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Advent: A How-To Guide

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The word Advent comes from the Latin word adventus, meaning "coming." The Advent season, which began Sunday, Dec. 1, is one of commemoration, expectant waiting, and preparation for what are often referred to as the "three comings."

Indeed, Advent is a time in which we:

1. commemorate the First Coming of Christ on Christmas;
2. await His Second Coming; and
3. prepare ourselves for Christ's coming into our hearts.

How are we to enter fully into the joy, wonder, and love that are the primary features of Advent? How are we to take a break from the busyness of this hectic time and remind ourselves that "Jesus is the reason for the season"? First, we must be "vigilant."

Reflecting on a Gospel reading of the Advent Liturgy is a perfect way to adjust ourselves to the season.

Jesus said to his disciples: "There will be signs in the sun, the moon, and the stars, and on earth nations will be in dismay, perplexed by the roaring of the sea and the waves. People will die of fright in anticipation of what is coming upon the world, for the powers of the heavens will be shaken. And then they will see the Son of Man coming in a cloud with power and great glory. But when these signs begin to happen, stand erect and raise your heads because your redemption is at hand.

"Beware that your hearts do not become drowsy from carousing and drunkenness and the anxieties of daily life, and that day catch you by surprise like a trap. For that day will assault everyone who lives on the face of the earth. Be vigilant at all times and pray that you have the strength to escape the tribulations that are imminent and to stand before the Son of Man."

What does it mean to be "vigilant" during this special season?

On the first Sunday of Advent, my parish priest summed it up thusly. He said we must "be ready and prepared" for Christ's Second Coming. In the days leading to Christmas, he said, "we can benefit from giving some consideration to who we are, what we are doing with our lives, and how we are approaching the one great test that really matters — our personal meeting with the Lord on Judgment Day."

He said we must strive to imitate Gospel standards and allow Christ to be "born into our hearts."

He continued, "During Advent, the Church makes an appeal for an improvement in our lives and for a new depth of sincerity to our religion. It calls on us to make a fresh start at building a closer relationship with Christ."

It's no wonder Advent is often described as a season of joyful anticipation, desire, longing, and expectancy.

Saint Faustina beautifully explains this longing. For her, too, it was a longing to make room for Christ in her heart. In her Diary, in 1932, she writes how "during Advent, a great yearning for God arose in my soul. My spirit rushed toward God with all its might. During that time, the Lord gave me much light to know His attributes." She writes:

The first attribute which the Lord gave me to know is His holiness. His holiness is so great that all the Powers and Virtues tremble before Him. The pure spirits veil their faces and lose themselves in unending adoration, and with one single word they express the highest form of adoration; that is — Holy ... The holiness of God is poured out upon the Church of God and upon every living soul in it, but not in the same degree. There are souls who are completely penetrated by God, and there are those who are barely alive.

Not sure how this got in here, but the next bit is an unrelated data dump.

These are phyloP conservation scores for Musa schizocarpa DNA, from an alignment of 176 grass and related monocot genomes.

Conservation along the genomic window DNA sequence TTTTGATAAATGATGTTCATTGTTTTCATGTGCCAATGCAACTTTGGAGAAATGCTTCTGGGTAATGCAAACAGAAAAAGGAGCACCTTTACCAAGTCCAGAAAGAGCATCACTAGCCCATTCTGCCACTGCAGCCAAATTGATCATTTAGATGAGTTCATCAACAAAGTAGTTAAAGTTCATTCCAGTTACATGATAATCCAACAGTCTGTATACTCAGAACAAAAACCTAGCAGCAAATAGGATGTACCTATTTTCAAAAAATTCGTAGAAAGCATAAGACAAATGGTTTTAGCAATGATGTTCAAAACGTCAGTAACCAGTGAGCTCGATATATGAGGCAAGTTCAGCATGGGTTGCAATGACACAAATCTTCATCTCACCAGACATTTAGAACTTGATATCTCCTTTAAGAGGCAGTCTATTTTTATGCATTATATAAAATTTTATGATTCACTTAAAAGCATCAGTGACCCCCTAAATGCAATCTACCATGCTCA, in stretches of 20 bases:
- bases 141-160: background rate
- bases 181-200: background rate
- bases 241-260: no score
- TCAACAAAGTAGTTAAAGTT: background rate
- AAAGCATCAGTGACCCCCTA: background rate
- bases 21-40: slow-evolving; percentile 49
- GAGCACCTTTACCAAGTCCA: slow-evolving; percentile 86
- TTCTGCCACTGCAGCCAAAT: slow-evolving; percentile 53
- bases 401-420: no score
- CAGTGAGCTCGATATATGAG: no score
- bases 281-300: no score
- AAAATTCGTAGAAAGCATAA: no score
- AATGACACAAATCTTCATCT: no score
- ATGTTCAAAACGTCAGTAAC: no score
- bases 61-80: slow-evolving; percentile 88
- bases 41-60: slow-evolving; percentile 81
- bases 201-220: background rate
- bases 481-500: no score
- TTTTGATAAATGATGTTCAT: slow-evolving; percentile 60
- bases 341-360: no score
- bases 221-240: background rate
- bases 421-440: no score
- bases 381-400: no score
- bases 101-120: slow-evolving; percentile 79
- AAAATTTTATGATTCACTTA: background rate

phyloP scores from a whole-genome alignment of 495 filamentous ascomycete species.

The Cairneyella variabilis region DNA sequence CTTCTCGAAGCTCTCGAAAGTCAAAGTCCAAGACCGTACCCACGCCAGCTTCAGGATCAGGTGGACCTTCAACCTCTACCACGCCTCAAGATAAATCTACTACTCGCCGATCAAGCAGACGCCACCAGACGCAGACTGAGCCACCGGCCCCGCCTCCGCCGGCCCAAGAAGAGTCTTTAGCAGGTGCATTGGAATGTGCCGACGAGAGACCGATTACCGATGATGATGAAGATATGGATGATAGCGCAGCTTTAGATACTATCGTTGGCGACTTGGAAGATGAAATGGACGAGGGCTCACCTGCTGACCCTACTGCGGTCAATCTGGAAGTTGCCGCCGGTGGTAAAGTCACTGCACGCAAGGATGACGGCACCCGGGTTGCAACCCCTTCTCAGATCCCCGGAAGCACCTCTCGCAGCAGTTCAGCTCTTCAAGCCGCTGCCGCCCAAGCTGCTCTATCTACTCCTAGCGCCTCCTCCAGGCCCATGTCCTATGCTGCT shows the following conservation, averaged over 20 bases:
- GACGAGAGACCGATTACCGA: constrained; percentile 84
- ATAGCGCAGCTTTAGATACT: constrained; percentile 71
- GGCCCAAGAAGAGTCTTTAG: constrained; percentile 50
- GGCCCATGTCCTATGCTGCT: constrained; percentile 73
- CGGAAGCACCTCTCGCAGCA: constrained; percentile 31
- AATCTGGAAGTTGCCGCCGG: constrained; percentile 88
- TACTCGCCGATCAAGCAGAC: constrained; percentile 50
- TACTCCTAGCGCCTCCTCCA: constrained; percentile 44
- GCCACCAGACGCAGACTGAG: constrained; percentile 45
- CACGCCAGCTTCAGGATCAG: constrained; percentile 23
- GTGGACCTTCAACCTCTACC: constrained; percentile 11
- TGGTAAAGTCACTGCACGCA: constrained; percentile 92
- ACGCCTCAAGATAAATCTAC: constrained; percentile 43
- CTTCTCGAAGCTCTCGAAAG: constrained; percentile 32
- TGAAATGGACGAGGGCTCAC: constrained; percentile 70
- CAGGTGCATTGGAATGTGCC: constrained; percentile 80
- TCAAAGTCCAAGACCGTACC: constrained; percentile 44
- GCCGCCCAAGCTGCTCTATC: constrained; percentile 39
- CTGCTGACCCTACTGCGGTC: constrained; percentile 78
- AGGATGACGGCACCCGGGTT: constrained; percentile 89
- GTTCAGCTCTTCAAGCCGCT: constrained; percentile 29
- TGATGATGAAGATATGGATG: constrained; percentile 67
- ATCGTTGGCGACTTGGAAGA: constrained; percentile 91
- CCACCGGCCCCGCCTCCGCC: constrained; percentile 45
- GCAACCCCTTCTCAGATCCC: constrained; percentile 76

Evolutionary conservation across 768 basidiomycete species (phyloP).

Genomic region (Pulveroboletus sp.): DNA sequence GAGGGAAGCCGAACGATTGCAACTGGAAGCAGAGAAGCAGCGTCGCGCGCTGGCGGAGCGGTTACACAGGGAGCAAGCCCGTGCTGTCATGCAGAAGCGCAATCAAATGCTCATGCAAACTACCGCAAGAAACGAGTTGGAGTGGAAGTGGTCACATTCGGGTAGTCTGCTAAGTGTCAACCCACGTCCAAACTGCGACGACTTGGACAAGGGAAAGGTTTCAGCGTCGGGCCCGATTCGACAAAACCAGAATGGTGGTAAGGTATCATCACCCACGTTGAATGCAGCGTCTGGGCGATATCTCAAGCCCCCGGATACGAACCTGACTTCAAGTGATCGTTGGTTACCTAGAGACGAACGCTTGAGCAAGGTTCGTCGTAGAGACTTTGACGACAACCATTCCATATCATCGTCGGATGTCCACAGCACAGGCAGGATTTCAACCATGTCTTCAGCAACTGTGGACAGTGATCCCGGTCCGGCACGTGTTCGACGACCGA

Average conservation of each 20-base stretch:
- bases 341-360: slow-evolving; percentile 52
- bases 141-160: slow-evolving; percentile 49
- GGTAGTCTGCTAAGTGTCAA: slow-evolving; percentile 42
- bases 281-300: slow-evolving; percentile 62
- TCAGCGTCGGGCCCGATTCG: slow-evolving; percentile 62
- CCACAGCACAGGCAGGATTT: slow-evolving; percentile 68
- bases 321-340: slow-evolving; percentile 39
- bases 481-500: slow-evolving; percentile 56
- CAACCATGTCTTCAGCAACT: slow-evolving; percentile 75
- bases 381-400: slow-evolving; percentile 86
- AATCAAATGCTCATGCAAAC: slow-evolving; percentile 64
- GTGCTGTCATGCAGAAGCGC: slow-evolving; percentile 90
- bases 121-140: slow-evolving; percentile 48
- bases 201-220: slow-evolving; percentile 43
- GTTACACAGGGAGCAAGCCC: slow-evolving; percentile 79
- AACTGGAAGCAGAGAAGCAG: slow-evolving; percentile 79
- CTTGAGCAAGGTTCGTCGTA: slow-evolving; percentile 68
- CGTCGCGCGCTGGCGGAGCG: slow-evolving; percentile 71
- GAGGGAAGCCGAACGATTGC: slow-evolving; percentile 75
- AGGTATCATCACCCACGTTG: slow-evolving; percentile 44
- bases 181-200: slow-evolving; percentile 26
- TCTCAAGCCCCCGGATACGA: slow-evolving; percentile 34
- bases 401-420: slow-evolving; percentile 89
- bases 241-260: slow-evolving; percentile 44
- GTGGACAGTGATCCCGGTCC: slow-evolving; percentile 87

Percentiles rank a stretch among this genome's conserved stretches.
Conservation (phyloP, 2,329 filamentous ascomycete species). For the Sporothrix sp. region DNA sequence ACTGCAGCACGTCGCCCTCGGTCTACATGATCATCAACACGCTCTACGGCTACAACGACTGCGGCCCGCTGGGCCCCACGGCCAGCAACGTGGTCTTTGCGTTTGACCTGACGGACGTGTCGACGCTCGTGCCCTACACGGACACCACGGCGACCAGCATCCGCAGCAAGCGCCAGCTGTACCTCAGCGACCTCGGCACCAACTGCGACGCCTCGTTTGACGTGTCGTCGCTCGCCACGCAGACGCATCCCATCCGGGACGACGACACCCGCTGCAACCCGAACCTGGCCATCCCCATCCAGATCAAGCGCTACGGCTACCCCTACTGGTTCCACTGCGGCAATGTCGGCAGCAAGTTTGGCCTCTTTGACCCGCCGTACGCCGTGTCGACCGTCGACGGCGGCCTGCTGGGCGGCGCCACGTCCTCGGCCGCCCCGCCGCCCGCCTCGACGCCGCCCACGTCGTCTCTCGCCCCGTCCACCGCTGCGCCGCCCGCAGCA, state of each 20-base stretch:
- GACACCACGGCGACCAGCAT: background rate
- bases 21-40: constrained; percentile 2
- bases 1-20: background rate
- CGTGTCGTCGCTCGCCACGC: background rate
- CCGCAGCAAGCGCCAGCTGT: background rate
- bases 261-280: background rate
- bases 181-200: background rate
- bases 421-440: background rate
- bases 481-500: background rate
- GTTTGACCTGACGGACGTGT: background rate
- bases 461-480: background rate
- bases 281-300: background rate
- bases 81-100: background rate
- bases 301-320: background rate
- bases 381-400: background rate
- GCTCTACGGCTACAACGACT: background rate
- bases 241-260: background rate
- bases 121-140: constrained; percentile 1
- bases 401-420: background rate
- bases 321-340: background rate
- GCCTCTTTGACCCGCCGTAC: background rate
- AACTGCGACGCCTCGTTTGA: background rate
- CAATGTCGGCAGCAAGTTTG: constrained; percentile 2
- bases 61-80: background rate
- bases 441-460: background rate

The second kind of knowledge which the Lord granted me concerns His justice. His justice is so great and penetrating that it reaches deep into the heart of things, and all things stand before Him in naked truth, and nothing can withstand Him.

The third attribute is love and mercy. And I understood that the greatest attribute is love and mercy. It unites the creature with the Creator. This immense love and abyss of mercy are made known in the Incarnation of the Word and in the Redemption [of humanity], and it is here that I saw this as the greatest of all God's attributes (180).

This passage is a great example of how, when we spend our time in Advent welcoming Christ into our hearts, He will reveal Himself to us. The following are some ways in which we may welcome Him:

Make more room for Him: You can do so through more intense reading of Scripture, by spending more time in prayer, and by allowing your love for Him to be visible in all you do. Also, plan to go to confession. Attend daily Mass, if you can, or spend regular time in Eucharistic Adoration.

Help those in need: Find a family activity that lets you interact with those who are in need. Visit a home for the elderly or a homeless shelter. Or invite someone who might otherwise be alone to spend time this Advent with you and your family. Or give a monetary gift to a charitable cause or to a family you know who are in financial crisis.

Make an Advent wreath: If you don't have one already, consider making one. All you need are some evergreen sprigs. Form them into a circle set with four candles. As the Rev. Jovian P. Lang, OFM, writes in his book Dictionary of the Liturgy (Catholic Book Publishing Company), "Lighting a distinct candle on each of the four Sundays of Advent symbolizes the coming of Christ, the Light of the world." Each day or each week, you can sing hymns around the wreath and recite prayers.

These three suggestions will help us stay spiritually alert and vigilant for the One we've been waiting for: Jesus. May we welcome His arrival and prepare a place for Him to reign in our hearts forever.

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Janie Villarreal - Dec 5, 2013

I made an Advent wreath for the first time and it has brought me lots of peace. My sister and I both made one, she lives in Austin, Tx. and I live in La Feria, Tx.